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  1. Three-dimensional (3D) vision in augmented reality (AR) displays can enable highly immersive and realistic viewer experience, hence, attracts much attention. Most current approaches create 3D vision by projecting stereoscopic images to different eyes using two separate projection systems, which are inevitably bulky for wearable devices. Here, we propose a compact stereo waveguide AR display system using a single piece of thin flat glass integrated with a polarization-multiplexed metagrating in-coupler and two diffractive grating out-couplers. Incident light of opposite circular polarization states carrying stereoscopic images are first steered by the metagrating in-coupler to opposite propagation directions in the flat glass waveguide, subsequently extracted by the diffractive grating out-couplers, and finally received by different eyes, forming 3D stereo vision. Experimentally, we fabricated a display prototype and demonstrated independent projection of two polarization-multiplexed stereoscopic images.
  2. In this paper, a type of transparent colored static display consisting of a flat glass waveguide and embedded multi-layer gratings is presented, by which multiple patterns and colors with a wide field of view (FOV) can be displayed. The embedded grating is achieved by nanoimprinting followed by deposition of a high refractive index dielectric layer. The process can be repeated to produce multi-layer gratings, which are shaped into specific patterns to be displayed, and they are designed to have proper periods and orientations to independently extract light incident from different edges of the glass plate. Such transparent display offers the advantages of low cost, easy fabrication and wide FOV, and it is suitable for colored signage and decorative applications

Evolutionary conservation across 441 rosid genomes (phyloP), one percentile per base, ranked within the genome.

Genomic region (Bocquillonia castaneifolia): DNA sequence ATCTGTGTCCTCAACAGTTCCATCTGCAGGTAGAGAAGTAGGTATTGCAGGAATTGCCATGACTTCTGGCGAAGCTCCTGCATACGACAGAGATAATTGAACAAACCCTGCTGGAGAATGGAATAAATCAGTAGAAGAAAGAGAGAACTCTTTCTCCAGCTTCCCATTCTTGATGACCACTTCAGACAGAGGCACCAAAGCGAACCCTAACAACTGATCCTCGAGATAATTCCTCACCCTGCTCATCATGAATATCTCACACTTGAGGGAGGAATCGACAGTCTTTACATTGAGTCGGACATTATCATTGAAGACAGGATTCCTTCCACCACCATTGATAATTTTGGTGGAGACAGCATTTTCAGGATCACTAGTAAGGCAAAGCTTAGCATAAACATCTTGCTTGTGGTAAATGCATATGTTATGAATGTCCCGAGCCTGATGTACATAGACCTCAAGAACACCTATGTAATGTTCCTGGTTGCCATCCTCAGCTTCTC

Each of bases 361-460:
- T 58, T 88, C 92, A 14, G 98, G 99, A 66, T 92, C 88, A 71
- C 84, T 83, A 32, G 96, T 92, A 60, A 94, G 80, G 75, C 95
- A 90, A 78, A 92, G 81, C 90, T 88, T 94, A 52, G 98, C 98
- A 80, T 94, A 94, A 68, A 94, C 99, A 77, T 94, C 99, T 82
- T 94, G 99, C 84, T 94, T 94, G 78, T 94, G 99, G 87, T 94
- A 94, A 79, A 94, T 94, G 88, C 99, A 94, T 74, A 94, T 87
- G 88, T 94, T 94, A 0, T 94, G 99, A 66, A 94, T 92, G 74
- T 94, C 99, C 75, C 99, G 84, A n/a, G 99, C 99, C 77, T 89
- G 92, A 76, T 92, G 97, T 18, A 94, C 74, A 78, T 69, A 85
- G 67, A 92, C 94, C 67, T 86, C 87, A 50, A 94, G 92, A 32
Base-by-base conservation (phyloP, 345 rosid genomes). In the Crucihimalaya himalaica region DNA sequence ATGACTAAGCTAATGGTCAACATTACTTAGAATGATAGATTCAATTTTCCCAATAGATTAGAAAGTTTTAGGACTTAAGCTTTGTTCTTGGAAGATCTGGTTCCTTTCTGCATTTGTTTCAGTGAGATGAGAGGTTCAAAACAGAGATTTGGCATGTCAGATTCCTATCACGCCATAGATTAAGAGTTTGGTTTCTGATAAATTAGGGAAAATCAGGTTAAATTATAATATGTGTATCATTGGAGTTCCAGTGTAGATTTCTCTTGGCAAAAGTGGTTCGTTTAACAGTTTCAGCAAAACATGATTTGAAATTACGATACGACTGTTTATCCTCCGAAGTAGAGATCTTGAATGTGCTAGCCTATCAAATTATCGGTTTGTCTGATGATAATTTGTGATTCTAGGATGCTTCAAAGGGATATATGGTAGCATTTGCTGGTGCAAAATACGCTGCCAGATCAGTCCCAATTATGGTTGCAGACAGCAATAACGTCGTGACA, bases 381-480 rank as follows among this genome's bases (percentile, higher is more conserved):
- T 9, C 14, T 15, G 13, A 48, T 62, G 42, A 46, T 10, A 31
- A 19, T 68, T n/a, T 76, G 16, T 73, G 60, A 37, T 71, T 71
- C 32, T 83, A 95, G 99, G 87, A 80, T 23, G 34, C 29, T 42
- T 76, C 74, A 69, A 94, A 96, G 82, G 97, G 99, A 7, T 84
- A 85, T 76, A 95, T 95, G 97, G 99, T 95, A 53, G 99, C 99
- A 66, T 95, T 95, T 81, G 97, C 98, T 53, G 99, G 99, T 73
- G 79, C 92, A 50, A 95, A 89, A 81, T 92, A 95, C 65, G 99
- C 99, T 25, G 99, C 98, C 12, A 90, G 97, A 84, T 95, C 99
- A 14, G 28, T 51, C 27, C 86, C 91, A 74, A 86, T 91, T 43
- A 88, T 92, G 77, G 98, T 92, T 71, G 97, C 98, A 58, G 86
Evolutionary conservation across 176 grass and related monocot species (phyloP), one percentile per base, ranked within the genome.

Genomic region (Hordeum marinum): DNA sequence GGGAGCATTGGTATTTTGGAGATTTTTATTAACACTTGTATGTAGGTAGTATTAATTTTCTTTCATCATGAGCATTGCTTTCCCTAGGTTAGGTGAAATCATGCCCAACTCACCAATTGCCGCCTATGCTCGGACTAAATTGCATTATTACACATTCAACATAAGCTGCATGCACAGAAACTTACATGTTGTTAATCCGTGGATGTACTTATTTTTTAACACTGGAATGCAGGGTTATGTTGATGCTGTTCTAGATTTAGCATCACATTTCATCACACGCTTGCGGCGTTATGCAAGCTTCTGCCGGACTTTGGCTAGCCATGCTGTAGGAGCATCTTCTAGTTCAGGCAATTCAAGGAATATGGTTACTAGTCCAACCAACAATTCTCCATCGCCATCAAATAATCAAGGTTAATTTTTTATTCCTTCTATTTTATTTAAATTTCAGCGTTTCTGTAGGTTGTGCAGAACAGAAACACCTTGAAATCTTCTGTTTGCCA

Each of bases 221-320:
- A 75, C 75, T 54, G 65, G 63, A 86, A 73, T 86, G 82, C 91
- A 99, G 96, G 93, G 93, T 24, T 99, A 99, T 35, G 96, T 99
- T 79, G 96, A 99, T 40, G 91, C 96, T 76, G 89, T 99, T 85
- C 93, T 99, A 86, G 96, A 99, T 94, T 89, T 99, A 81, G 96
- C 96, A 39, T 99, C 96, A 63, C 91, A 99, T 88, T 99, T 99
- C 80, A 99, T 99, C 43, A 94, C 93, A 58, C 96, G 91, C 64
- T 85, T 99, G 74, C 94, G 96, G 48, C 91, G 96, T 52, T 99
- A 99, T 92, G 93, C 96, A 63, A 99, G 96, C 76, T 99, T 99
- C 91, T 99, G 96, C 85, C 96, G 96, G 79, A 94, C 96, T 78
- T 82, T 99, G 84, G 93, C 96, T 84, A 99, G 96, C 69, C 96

3. The length of web in a wound roll is one mark of roll quality. The available web length in a roll is a concern for many who process webs and those who convert webs. There are algorithms that estimate the length of web and layers in a wound roll based on simple geometry and inputs of inside and outside radius and web thickness. If webs were infinitely stiff in the machine and out-of-plane directions such calculations could be accurate but this is not the case. Webs deform as the result of winder operating conditions such as winding tension and the contact pressures and stresses due to winding. Length calculations based on geometry will err as a result of web deformation in the length and radial directions. Webs are generally subject to tension during transport through process machines, the apparent deformed web length will vary with transport tension. The mission of this paper is to describe means by which the available deformed web length and the number of layers in a wound roll can be accurately predicted. The accuracy of the predictions will be verified by winding trials in the laboratory. The winding trials will demonstrate the levels of accuracy thatmore »can be realized on laboratory and production machines.« less
  4. While bending strains result from any web being wound at a radius of curvature into a roll, these bending strains are largest for the thicker homogeneous webs and laminates. Many webs are viscoelastic on some time scale and bending stresses will lead to creep. When the web material is unwound and cut into discrete samples, a residual curvature will remain. This curvature, called curl, is the inability for the web to lie flat at no tension. Curl is an undesirable web defect that causes loss of productivity in a subsequent web process. The goal of this research is to develop numerical and experimental tools by which process engineers can explore and mitigate machine direction curl in homogenous webs. Two numerical methods that allow the prediction of curl in a web are developed, a winding software based on bending recovery theory and the implementation of dynamic simulations of winding. One experimental method directly measures the curl online by taking advantage of the anticlastic bending resulting from the curl. All methods applied to a common isotropic LDPE web correlate well with each other and present an opportunity for process engineers to mitigate curl and its negative consequences at low time cost.